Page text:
The paper "Organizational Culture and Behaviour" is a great example of a literature review on management. The trait approach is a very popular approach to behavior. However, it has raised many questions such as traits that do not determine behavior as a whole rather indicate only some dominant characteristics of the person which are relatively constant or similar on different occasions under similar situations. However, situations are dynamic in nature and, therefore, if the situation varies the consistency of behavioral characteristics may also change. Such variations make the behavioral traits unstable or inconsistent. Another objection to the trait approach is that traits lump together with other traits.
In view of this, any classification of behavior on a trait basis would be misleading. The essence of trait approaches in organizational behavior is the employees possess firm personality characteristics that significantly influence their attitudes towards, and behavioral results to, organizational settings. People with unique traits are subject to be quite consistent in their approaches and behavior after a while and across situations. Literature Review Trait approaches to behavior have raised several questions such as whether traits are methodologically reliable or dependable, varied, or are in tune with philosophical issues involved in behavior as a process. Traits are generally thought of as a source of stability in human behavior that leads them to behave always across special situations and time.
However, research has drawn the attention of psychologists to the fact that consistency of behavior trait varies across situations. This line of thinking has helped to promote situationism. This view states that behavior is more a product of a particular situation than a product of enduring person as characterized by traits or types.
Thus, no person is equally honest or domineering all the time and situations. Behavior is predicted generally on the basis of trait but hardly can what a person can do in a particular situation be predicted. At best, it can only be indicated on the average tendency of behavior in a certain way across the situation. Therefore, trait theory does not describe personality features in totality because of the characteristic features of the situation are not given any consideration that plays a role in determining behavior.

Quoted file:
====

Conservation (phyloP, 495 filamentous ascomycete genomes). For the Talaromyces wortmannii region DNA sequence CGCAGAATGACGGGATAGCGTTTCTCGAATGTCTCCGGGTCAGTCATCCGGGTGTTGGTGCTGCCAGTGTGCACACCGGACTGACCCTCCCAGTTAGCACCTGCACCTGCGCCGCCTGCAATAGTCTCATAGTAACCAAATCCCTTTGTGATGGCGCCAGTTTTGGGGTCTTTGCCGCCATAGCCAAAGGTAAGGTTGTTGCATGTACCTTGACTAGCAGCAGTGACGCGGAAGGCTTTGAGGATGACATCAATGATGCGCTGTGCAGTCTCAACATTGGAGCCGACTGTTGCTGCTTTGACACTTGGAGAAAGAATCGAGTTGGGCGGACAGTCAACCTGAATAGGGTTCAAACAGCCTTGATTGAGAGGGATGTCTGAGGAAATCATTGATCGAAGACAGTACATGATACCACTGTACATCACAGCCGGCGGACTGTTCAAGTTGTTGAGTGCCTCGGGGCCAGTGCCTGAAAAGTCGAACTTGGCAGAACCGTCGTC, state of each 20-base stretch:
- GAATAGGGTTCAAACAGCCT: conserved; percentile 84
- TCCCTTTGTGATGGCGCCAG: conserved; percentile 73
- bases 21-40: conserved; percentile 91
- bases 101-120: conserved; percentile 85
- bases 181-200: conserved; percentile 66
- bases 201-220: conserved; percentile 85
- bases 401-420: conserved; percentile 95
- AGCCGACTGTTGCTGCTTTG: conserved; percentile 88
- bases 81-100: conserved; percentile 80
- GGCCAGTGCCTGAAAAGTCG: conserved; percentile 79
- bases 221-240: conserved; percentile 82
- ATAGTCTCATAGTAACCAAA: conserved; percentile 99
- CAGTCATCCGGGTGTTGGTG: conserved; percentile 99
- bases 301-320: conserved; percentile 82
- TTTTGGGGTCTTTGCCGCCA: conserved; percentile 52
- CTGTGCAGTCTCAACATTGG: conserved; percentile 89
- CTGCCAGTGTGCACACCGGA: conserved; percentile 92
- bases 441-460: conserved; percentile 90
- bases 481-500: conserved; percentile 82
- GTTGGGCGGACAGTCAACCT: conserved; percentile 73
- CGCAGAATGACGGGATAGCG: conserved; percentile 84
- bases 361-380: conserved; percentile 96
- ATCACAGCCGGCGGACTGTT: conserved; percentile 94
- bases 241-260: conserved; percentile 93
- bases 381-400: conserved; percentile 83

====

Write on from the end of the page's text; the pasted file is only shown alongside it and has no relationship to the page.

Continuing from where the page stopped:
Thus, people are dependent or independent, active or passive, aggressive, or calm not only because of inherent internal trait characteristics but also because of external rewards or threats inherent in the situation encountered by people. Social learning theorists such as Mischel (1976) argue that individual personality is not consistent across situations, and for this reason using traits to predict behavior is a waste of time, believing instead that a good predictor of behavior is often the situation a person finds themselves in. however, work psychology is behavior that occurs within the physical and/or psychological boundaries or contexts of organizations.
Cherrington (1989) has indicated that an organization is a social structure (a set of interrelated elements that contains resources from the environment to which it “ exports” some useful output product) that is comprised of the formed actions of a group of people (relatively stable and predictable events that continue to occur with regularity) that tend to be goal-directed. This definition seems to imply that a family unit (of whatever type) is indeed an organization.
Allport, G. W. (1961). Pattern and growth in personality. New York: Holt, Rinchart & Winston.
Cherrington, D. J. (1989). Organizational behavior. Boston: Allyn & Bacon.
Kenrick, D. T., & Stringfield, D. O. (1980). Personality traits and the eye of the beholder: Crossing some traditional philosophical boundaries in the search for consistency in all of the people. Psychological review, 87(1), 88-104.
Pervin, L. A. (1984). Current controversies and issues in personality. New York, NY: Wiley.
Pervin, L. A. (1985). Personality: Current controversies, issues, and directions. Annual Review of Psychology, 36, 83-114.
Schein, E. (1990). Organizational culture. The American Psychologist, 45(2), 109 - 119.